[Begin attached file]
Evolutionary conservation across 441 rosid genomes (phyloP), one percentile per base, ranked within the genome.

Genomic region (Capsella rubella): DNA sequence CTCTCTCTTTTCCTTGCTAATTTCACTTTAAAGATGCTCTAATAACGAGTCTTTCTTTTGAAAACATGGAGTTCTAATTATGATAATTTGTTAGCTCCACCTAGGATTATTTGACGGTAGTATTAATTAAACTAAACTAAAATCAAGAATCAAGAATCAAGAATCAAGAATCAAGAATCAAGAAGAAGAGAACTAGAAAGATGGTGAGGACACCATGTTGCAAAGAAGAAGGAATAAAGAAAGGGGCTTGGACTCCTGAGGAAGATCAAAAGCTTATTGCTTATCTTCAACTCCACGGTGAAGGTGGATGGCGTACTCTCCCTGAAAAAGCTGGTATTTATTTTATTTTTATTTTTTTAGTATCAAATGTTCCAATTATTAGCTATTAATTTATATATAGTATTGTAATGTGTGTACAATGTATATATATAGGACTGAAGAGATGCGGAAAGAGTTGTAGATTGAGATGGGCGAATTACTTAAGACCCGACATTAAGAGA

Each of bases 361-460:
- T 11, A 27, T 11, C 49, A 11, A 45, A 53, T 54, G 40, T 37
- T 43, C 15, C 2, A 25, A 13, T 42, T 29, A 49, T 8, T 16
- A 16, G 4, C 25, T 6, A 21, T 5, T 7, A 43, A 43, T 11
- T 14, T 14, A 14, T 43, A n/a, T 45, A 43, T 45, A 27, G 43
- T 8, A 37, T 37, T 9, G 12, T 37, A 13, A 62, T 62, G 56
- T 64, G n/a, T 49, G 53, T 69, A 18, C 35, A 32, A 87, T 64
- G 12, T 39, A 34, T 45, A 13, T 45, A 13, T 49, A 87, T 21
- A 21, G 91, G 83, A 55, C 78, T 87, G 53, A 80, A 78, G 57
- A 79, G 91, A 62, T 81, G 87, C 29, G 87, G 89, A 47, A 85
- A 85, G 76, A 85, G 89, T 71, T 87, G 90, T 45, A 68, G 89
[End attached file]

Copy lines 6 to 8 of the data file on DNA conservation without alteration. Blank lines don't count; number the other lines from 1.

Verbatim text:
- A 16, G 4, C 25, T 6, A 21, T 5, T 7, A 43, A 43, T 11
- T 14, T 14, A 14, T 43, A n/a, T 45, A 43, T 45, A 27, G 43
- T 8, A 37, T 37, T 9, G 12, T 37, A 13, A 62, T 62, G 56